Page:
Posts

Keshav Desiraju

N. Krishnan

Ajoy Bhagchi

Bilkees Latif

Bilkees Idrees Latif was an Indian social worker and writer from Telangana, known for her work in the slums of India. She is the author of several articles and five books, including Essential Andhra Cookbook, Fragrance of Forgotten Years and The Ladder of His Life : Biography of Air Chief Marshal Idris Latif. The Government of India awarded her the fourth highest civilian honour of the Padma Shri, in 2009, for her contributions to society.

She is known to have worked for the upliftment of the poor in Dharavi, the largest slum in the world and her experiences there have been documented in one of her books, O Dharavi. Her first book, Essential Andhra Cookbook, is a study of the cuisine of Andhra Pradesh, which was followed by Fragrance of Forgotten Years, an autobiographical account of her early years, published in 2010. The same year, she published another book, Forgotten, which narrates the lives of a six notable women from Indian history. She was awarded the Padma Shri in 2009 for her services in the Mumbai slums.

Courtesy: Wikipedia

Dr Kapila Vatsyayan

Kapila Vatsyayan (born 25 December 1928) is a leading scholar of Indian classical dance, art, architecture, and art history. She was formerly a member of parliament and bureaucrat in India, and served as the founding director of the Indira Gandhi National Centre for the Arts.

In 1970, Vatsyayan received the Sangeet Natak Akademi Fellowship, the highest honour conferred by the Sangeet Natak Akademi, India’s national academy for music, dance and drama; this was followed by the Lalit Kala Akademi Fellowship, the highest honour in the fine arts conferred by Lalit Kala Akademi, India’s national academy for fine arts in 1995. In 2011, the Government of India bestowed upon her the Padma Vibhushan, India’s second highest civilian honour.

Vatsyayan is the author of many books, including The Square and the Circle of Indian Arts, Bharata: The Natya Sastra, and Matralaksanam.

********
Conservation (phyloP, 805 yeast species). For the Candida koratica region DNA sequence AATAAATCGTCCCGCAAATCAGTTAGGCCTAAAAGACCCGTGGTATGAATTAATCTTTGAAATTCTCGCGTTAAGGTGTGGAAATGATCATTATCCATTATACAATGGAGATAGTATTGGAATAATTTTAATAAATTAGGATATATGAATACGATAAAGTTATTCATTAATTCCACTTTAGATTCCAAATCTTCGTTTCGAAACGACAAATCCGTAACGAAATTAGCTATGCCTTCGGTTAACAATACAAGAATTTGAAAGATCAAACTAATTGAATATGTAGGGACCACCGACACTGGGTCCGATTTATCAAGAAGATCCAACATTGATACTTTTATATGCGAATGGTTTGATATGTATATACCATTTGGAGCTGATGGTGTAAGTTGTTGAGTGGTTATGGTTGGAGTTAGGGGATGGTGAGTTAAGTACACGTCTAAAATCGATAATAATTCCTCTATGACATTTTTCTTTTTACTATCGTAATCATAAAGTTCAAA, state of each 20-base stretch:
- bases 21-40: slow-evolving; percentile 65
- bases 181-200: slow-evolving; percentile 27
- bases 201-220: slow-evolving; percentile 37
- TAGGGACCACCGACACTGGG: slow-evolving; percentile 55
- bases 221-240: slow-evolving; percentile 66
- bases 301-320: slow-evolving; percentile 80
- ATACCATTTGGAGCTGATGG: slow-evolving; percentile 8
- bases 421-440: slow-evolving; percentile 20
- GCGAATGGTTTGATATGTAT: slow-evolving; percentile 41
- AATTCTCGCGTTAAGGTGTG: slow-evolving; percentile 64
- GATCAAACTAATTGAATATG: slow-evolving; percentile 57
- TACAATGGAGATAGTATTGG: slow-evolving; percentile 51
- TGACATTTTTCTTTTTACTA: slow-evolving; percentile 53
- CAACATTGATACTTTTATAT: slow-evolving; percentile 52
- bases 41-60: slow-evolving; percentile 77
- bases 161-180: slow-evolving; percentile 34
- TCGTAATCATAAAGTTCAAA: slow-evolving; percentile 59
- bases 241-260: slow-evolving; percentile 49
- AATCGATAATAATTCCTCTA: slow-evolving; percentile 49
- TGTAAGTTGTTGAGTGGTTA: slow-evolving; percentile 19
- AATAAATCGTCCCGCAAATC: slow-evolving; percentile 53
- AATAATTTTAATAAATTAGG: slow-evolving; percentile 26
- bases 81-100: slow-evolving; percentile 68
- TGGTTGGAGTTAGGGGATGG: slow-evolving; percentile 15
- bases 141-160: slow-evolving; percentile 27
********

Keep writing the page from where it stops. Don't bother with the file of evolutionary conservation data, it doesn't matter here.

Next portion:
In 1987, she became the founder trustee and member secretary of the Indira Gandhi National Centre for the Arts (Indira Kalakendra), India’s premier arts organisation, in Delhi. Thereafter, in 1993, she was made its academic director, a post she held until 2000, when she was retired by a BJP-led centre-right government. In 2005, when an Indian National Congress-led centre-left government returned to power, she was made the chairperson of the institution. She also served as Secretary to the Government of India in the Ministry of Education, where she was responsible for the establishment of a large number of national institutions of higher education. She is the chairperson of the Asia Project at the India International Centre, New Delhi.

She was nominated as a member of the Upper House of Parliament of India, the Rajya Sabha in 2006, though subsequently in March 2006, she resigned following an office of profit controversy. In April 2007, she was renominated to the Rajya Sabha, with a term expiring in February 2012.

Vatsyayan received the Sangeet Natak Akademi Fellowship in 1970. In the same year she was awarded a fellowship from the John D. Rockefeller 3rd Fund to survey cultural institutions and contemporary art developments in the United States and Indonesia. She was awarded the prestigious Jawaharlal Nehru Fellowship in 1975. In 1992 the Asian Cultural Council honoured her with the John D. Rockefeller 3rd Award for outstanding professional achievement and her significant contribution to the international understanding, practice, and study of dance and art history in India. In 1998, she received the “Outstanding Contribution to Dance Research” award, given by Congress on Research in Dance (CORD). In 2000, she was a recipient of Rajiv Gandhi National Sadbhavana Award and in 2011, she was awarded the Padma Vibhushan by the Government of India.

Courtesy: Wikipedia 

 

Malini Parthasarathy

Malini Parthasarathy is an Indian journalist, who was formerly editor of The Hindu and is currently the co-chairperson of The Hindu Group’s Publishing Company, THG Publishing Private Limited, formed from the de-merger of Kasturi & Sons Limited’s publishing business. [1]. Parthasarathy replaced N. Ravi for the position of editor. She resigned from the post on January 5, 2016.[2]

Parthasarathy completed a Ph.D. in 2008 from the Centre for Political Studies, Jawaharlal Nehru University, New Delhi. She has an M.S. in journalism from the Columbia University Graduate School of Journalism and a B.A. in history from Stella Maris College in Chennai. After graduating from the Columbia University Graduate School of Journalism, she took up various roles in reporting, editorial with The Hindu and served as executive editor of the newspaper until June 20, 2011. Parthasarathy became the editor of the paper on 21 October 2013.[3] She was also director of The Hindu Centre for Politics and Public Policy.[4][5]

During her tenure as the editor of the newspaper, she launched the Mumbai edition of The Hindu on November 28, 2015.

Courtesy: Wikipedia

M.S. Swaminathan